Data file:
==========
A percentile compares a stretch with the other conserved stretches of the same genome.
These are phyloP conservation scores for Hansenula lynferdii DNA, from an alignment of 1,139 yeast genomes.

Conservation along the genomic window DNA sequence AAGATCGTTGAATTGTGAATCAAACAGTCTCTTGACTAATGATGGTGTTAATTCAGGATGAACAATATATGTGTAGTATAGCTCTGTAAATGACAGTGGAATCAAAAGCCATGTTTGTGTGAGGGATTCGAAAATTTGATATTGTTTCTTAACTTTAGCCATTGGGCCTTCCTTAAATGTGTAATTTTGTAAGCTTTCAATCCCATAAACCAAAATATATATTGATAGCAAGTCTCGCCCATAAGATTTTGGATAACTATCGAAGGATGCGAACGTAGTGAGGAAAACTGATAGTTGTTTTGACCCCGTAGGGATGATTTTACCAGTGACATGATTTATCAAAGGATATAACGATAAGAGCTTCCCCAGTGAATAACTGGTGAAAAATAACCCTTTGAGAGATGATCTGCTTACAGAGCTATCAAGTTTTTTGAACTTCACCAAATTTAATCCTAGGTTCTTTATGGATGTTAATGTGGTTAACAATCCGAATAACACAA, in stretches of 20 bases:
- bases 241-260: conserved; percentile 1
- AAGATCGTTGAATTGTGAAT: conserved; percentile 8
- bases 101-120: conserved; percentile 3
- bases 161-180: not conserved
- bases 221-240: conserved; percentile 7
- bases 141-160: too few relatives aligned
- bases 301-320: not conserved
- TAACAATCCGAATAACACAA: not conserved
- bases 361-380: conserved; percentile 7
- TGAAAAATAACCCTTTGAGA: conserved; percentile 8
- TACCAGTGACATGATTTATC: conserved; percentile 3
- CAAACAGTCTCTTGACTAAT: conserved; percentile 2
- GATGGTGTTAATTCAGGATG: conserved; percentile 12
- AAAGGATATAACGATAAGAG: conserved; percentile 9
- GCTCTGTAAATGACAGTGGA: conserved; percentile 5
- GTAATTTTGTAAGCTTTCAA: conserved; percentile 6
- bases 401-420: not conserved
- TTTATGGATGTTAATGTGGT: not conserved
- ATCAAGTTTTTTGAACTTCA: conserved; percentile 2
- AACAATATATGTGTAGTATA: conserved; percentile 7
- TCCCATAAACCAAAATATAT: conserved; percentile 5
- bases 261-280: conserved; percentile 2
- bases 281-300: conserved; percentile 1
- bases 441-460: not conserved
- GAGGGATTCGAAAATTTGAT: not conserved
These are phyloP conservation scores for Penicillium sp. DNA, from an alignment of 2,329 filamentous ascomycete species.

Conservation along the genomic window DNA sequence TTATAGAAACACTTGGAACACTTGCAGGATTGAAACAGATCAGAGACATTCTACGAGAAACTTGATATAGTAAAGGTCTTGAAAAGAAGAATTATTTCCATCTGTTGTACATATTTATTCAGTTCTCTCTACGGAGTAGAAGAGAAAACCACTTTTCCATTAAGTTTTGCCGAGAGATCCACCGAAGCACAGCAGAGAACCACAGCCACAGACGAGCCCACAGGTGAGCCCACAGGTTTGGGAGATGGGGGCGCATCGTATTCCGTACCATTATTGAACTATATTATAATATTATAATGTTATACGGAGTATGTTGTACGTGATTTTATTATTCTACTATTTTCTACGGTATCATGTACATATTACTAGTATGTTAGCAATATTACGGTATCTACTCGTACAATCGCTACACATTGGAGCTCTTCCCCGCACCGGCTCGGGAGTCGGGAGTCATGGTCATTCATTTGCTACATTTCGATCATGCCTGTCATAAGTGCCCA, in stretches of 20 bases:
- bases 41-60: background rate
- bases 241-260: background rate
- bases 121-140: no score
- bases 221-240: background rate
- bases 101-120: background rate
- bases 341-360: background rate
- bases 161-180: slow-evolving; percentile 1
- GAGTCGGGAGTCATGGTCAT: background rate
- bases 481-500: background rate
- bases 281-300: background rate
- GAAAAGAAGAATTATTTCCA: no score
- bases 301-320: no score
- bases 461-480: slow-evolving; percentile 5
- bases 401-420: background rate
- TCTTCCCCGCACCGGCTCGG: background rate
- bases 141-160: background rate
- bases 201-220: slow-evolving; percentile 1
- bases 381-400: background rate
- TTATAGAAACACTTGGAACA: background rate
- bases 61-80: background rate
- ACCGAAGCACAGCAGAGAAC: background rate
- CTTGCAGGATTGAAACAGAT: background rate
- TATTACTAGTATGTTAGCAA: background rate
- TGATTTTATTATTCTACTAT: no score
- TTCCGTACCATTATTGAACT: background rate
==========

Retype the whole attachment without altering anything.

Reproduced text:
A percentile compares a stretch with the other conserved stretches of the same genome.
These are phyloP conservation scores for Hansenula lynferdii DNA, from an alignment of 1,139 yeast genomes.

Conservation along the genomic window DNA sequence AAGATCGTTGAATTGTGAATCAAACAGTCTCTTGACTAATGATGGTGTTAATTCAGGATGAACAATATATGTGTAGTATAGCTCTGTAAATGACAGTGGAATCAAAAGCCATGTTTGTGTGAGGGATTCGAAAATTTGATATTGTTTCTTAACTTTAGCCATTGGGCCTTCCTTAAATGTGTAATTTTGTAAGCTTTCAATCCCATAAACCAAAATATATATTGATAGCAAGTCTCGCCCATAAGATTTTGGATAACTATCGAAGGATGCGAACGTAGTGAGGAAAACTGATAGTTGTTTTGACCCCGTAGGGATGATTTTACCAGTGACATGATTTATCAAAGGATATAACGATAAGAGCTTCCCCAGTGAATAACTGGTGAAAAATAACCCTTTGAGAGATGATCTGCTTACAGAGCTATCAAGTTTTTTGAACTTCACCAAATTTAATCCTAGGTTCTTTATGGATGTTAATGTGGTTAACAATCCGAATAACACAA, in stretches of 20 bases:
- bases 241-260: conserved; percentile 1
- AAGATCGTTGAATTGTGAAT: conserved; percentile 8
- bases 101-120: conserved; percentile 3
- bases 161-180: not conserved
- bases 221-240: conserved; percentile 7
- bases 141-160: too few relatives aligned
- bases 301-320: not conserved
- TAACAATCCGAATAACACAA: not conserved
- bases 361-380: conserved; percentile 7
- TGAAAAATAACCCTTTGAGA: conserved; percentile 8
- TACCAGTGACATGATTTATC: conserved; percentile 3
- CAAACAGTCTCTTGACTAAT: conserved; percentile 2
- GATGGTGTTAATTCAGGATG: conserved; percentile 12
- AAAGGATATAACGATAAGAG: conserved; percentile 9
- GCTCTGTAAATGACAGTGGA: conserved; percentile 5
- GTAATTTTGTAAGCTTTCAA: conserved; percentile 6
- bases 401-420: not conserved
- TTTATGGATGTTAATGTGGT: not conserved
- ATCAAGTTTTTTGAACTTCA: conserved; percentile 2
- AACAATATATGTGTAGTATA: conserved; percentile 7
- TCCCATAAACCAAAATATAT: conserved; percentile 5
- bases 261-280: conserved; percentile 2
- bases 281-300: conserved; percentile 1
- bases 441-460: not conserved
- GAGGGATTCGAAAATTTGAT: not conserved
These are phyloP conservation scores for Penicillium sp. DNA, from an alignment of 2,329 filamentous ascomycete species.

Conservation along the genomic window DNA sequence TTATAGAAACACTTGGAACACTTGCAGGATTGAAACAGATCAGAGACATTCTACGAGAAACTTGATATAGTAAAGGTCTTGAAAAGAAGAATTATTTCCATCTGTTGTACATATTTATTCAGTTCTCTCTACGGAGTAGAAGAGAAAACCACTTTTCCATTAAGTTTTGCCGAGAGATCCACCGAAGCACAGCAGAGAACCACAGCCACAGACGAGCCCACAGGTGAGCCCACAGGTTTGGGAGATGGGGGCGCATCGTATTCCGTACCATTATTGAACTATATTATAATATTATAATGTTATACGGAGTATGTTGTACGTGATTTTATTATTCTACTATTTTCTACGGTATCATGTACATATTACTAGTATGTTAGCAATATTACGGTATCTACTCGTACAATCGCTACACATTGGAGCTCTTCCCCGCACCGGCTCGGGAGTCGGGAGTCATGGTCATTCATTTGCTACATTTCGATCATGCCTGTCATAAGTGCCCA, in stretches of 20 bases:
- bases 41-60: background rate
- bases 241-260: background rate
- bases 121-140: no score
- bases 221-240: background rate
- bases 101-120: background rate
- bases 341-360: background rate
- bases 161-180: slow-evolving; percentile 1
- GAGTCGGGAGTCATGGTCAT: background rate
- bases 481-500: background rate
- bases 281-300: background rate
- GAAAAGAAGAATTATTTCCA: no score
- bases 301-320: no score
- bases 461-480: slow-evolving; percentile 5
- bases 401-420: background rate
- TCTTCCCCGCACCGGCTCGG: background rate
- bases 141-160: background rate
- bases 201-220: slow-evolving; percentile 1
- bases 381-400: background rate
- TTATAGAAACACTTGGAACA: background rate
- bases 61-80: background rate
- ACCGAAGCACAGCAGAGAAC: background rate
- CTTGCAGGATTGAAACAGAT: background rate
- TATTACTAGTATGTTAGCAA: background rate
- TGATTTTATTATTCTACTAT: no score
- TTCCGTACCATTATTGAACT: background rate